Growth Opportunity: US Adaptation & Resilience to Climate Change

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It’s no secret that the Earth is heating up, and if permanent, it has serious consequences. As global temperatures rise, the costs of adapting to climate change will also increase. The last couple of years have seen some of the most devastating impacts of climate change, with many countries suffering from severe wildfires, storms, floods, and droughts. It’s clear that climate change is one of the biggest threats to humanity today, both in the U.S. and around the world. It affects our health, our lives, and  our economic and financial stability.

But climate change must also be seen as massive opportunity for economic growth as government and private sector spending is rising at unprecedented levels to combat it. At BPI, we believe strongly in following money flows to see future opportunities. This is one of the largest new flows we have seen in decades.

The impacts of climate change are already destructive and will continue to increase if we do not act now. Figure 1 below illustrates some of the major social and economic effects of climate change. As explained by Iberdrola, the global renewable energy leader, “Heatwaves make us less able to work and reduce productivity. Hurricanes, cyclones, and typhoons devastate millions of people, leaving them in absolute poverty after ruthlessly sweeping away their communities. Droughts shrink harvests, further complicating the arduous task of feeding the world population.” According to the World Bank, if we don’t act immediately, climate change could push as much as an additional 100 million people into poverty by 2030. Moreover, it is estimated that the impacts of climate change will cut down economic output by 11-14% by 2050.

Figure 1 – The Economic and Social Impacts of Climate Change

Source: Iberdrola.

Reducing emissions is critical to mitigating the impact of climate change, but it’s not the only solution. We must also prioritize and invest in adaptation measures that help us better prepare for and respond to the impacts of climate change that are already happening and will continue to occur. This includes developing strategies to protect against natural disasters, building infrastructure that is more resilient to extreme weather events, and supporting communities and industries that are particularly vulnerable to the effects of climate change. This is important for both the world and inside the United States.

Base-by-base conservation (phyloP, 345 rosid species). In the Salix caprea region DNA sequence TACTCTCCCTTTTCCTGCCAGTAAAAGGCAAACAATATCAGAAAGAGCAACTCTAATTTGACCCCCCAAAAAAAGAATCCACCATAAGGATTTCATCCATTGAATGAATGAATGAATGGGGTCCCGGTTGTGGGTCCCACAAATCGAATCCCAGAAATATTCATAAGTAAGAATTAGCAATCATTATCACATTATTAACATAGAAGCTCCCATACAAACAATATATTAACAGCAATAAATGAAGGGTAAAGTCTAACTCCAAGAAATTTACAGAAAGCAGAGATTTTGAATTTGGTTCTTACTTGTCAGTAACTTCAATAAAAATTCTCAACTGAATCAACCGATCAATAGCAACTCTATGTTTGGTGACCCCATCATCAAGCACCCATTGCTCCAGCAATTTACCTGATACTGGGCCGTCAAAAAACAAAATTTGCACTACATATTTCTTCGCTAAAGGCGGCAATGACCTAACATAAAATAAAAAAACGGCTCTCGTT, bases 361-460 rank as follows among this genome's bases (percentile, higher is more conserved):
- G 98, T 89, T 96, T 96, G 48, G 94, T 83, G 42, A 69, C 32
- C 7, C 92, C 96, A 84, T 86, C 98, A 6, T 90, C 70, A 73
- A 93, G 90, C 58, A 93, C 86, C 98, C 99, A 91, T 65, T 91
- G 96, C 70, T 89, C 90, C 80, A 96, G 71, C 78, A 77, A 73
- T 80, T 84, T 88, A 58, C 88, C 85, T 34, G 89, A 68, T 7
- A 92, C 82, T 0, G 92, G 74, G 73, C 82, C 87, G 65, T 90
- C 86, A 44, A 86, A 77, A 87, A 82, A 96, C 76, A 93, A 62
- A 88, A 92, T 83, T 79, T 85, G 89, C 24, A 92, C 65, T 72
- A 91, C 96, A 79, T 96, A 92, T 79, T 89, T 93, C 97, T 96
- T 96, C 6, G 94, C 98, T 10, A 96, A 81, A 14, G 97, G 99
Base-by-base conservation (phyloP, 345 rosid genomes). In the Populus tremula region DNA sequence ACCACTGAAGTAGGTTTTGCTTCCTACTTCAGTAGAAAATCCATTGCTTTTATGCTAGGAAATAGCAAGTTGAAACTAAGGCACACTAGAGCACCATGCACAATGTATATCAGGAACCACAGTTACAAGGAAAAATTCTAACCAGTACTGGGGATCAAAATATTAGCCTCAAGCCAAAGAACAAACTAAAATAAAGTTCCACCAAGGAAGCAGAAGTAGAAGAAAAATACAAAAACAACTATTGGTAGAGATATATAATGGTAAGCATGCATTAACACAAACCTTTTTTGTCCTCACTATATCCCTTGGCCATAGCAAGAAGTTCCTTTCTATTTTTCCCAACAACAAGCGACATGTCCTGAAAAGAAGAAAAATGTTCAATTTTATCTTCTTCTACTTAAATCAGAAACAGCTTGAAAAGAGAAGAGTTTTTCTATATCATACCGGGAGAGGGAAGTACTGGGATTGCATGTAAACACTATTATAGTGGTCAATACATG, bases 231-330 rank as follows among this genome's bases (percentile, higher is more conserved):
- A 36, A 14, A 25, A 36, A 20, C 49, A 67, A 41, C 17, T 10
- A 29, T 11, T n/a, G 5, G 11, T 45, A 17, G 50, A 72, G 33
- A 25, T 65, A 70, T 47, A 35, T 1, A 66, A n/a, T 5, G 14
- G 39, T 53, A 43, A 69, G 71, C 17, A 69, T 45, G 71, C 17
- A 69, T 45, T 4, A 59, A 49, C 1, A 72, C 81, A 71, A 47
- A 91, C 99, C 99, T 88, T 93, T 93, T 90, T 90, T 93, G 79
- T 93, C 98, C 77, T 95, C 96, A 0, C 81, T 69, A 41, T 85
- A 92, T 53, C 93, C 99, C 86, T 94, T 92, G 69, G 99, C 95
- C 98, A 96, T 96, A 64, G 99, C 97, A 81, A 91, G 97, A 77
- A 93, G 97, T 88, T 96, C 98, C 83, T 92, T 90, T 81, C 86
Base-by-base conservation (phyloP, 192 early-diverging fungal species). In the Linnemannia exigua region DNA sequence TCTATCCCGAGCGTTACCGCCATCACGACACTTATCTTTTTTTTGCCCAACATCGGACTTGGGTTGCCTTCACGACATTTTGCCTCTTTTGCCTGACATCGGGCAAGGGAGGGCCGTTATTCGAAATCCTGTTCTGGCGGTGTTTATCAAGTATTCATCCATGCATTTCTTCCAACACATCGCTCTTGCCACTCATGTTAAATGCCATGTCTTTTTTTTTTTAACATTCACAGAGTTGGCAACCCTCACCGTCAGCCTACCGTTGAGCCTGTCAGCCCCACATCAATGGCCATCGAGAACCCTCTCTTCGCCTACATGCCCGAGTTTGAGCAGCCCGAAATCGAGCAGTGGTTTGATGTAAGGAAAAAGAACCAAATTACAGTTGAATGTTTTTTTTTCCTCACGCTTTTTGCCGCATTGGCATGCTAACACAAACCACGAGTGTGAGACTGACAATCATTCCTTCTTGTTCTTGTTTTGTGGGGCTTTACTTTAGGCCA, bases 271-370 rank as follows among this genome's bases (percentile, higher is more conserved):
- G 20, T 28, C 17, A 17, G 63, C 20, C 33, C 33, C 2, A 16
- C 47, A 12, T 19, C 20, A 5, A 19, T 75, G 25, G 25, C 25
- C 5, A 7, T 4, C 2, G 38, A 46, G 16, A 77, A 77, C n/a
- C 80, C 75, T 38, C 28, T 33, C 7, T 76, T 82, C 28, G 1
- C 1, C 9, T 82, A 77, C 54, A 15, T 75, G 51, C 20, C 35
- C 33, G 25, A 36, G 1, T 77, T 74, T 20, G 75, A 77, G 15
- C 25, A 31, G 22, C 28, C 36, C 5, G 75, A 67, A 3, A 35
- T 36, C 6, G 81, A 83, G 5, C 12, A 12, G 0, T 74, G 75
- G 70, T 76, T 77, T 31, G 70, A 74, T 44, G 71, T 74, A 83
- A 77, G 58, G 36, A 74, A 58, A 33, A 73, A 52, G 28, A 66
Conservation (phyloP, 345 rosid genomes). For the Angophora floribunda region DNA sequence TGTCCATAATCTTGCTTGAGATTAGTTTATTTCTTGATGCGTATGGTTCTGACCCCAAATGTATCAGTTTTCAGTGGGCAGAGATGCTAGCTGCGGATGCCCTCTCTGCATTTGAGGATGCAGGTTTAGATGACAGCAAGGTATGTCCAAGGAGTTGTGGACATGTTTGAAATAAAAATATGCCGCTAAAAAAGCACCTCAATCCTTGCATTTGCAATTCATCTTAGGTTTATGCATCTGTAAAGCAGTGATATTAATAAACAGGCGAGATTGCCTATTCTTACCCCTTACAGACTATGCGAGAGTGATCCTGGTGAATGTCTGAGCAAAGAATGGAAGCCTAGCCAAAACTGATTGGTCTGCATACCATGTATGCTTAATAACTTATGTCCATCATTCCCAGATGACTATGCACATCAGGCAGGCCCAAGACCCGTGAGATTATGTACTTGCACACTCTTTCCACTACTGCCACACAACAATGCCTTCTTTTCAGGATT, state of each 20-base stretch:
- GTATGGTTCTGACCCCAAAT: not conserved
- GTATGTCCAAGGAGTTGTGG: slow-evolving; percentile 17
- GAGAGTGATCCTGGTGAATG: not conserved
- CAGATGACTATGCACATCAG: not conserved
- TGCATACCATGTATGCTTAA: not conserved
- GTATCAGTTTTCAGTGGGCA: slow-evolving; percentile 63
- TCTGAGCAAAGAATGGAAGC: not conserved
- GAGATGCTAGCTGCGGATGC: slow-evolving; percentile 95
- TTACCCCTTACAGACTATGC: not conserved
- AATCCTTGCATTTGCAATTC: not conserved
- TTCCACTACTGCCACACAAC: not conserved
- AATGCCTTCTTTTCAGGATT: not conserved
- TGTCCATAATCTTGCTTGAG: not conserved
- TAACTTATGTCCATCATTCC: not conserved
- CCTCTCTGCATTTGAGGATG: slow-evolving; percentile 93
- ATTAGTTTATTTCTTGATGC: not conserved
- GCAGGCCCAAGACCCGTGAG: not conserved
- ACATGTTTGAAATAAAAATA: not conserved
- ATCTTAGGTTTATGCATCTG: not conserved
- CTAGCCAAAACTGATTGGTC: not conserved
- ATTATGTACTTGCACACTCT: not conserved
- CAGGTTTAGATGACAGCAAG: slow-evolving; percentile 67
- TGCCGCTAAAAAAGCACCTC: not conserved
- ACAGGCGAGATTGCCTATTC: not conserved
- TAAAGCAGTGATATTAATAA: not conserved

The U.S. has seen its share of climate disasters. In a previous article, we have covered how climate change is contributing to the global food crisis, including the U.S. megadrought. We’ve also discussed how the Inflation Reduction Act is enabling the country to mitigate its contribution to global emissions. In this article, we will focus on what the U.S. is doing to adapt and build resilience to the impacts of climate change at the legal, federal, and state levels.

Types of Climate Risks and How the U.S. is Affected

The direct impacts of climate change and the economic adjustments required to mitigate emissions present risks to the U.S. economy. Climate change risks can be divided into two broad categories: physical and transition risks.

Physical Risks

Physical risks are the direct and indirect costs or losses resulting from the impacts of climate change. There are three types of physical risks, and they are direct acute risks, chronic risks,  and indirect risks.

  1. Acute Physical Risks. These result from the rising severity and frequency of extreme climate-related weather events, such as wildfires, heatwaves, floods, and storms. Climate-related global economic losses increased sevenfold between the 1970s and the 2010s, rising from only $49 million, on average, to $383 million per day. It is estimated that the 10 biggest climate disasters alone have cost the world $170 billion in 2021, and that by 2050, floods and droughts could result in a global economic cost of $5.6 trillion.
  2. Chronic Physical Risks. These result from the long-term gradual changes in climate, such as sea-level rise, changes in precipitation, droughts, ocean acidification, severe weather variability, and rising average temperatures. Such long-term effects increasingly impact, among others, health, labor productivity, and crop yields.
  3. Indirect Physical Risks. These result from the loss of natural capital and ecosystem services, such as soil degradation, water scarcity, desertification, and degradation of marine ecologies.